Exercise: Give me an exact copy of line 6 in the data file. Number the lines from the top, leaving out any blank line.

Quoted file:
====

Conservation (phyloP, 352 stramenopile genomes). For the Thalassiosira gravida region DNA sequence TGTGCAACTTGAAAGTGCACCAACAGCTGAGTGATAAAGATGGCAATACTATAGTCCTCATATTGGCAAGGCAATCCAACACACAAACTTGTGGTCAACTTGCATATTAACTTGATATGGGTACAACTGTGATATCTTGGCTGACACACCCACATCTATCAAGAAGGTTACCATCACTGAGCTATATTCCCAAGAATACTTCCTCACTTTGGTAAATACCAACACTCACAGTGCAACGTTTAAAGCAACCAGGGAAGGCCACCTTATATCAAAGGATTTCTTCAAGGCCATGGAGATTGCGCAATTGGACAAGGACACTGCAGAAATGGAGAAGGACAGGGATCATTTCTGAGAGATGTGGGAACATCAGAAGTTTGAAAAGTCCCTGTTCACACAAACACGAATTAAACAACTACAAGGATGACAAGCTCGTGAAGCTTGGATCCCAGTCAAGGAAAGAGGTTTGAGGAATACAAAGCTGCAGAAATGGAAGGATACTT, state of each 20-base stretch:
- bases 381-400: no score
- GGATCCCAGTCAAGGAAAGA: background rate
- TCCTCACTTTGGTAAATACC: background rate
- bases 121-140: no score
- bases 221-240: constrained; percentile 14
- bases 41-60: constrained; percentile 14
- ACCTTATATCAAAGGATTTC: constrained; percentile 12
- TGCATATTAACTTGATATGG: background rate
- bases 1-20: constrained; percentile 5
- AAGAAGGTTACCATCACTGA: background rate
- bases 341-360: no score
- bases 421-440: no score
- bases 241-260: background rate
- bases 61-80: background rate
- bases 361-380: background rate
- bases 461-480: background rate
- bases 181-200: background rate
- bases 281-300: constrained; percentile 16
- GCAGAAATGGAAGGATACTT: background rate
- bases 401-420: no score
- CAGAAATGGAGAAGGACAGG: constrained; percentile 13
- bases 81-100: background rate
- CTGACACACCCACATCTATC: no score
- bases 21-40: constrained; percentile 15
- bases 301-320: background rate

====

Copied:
- bases 221-240: constrained; percentile 14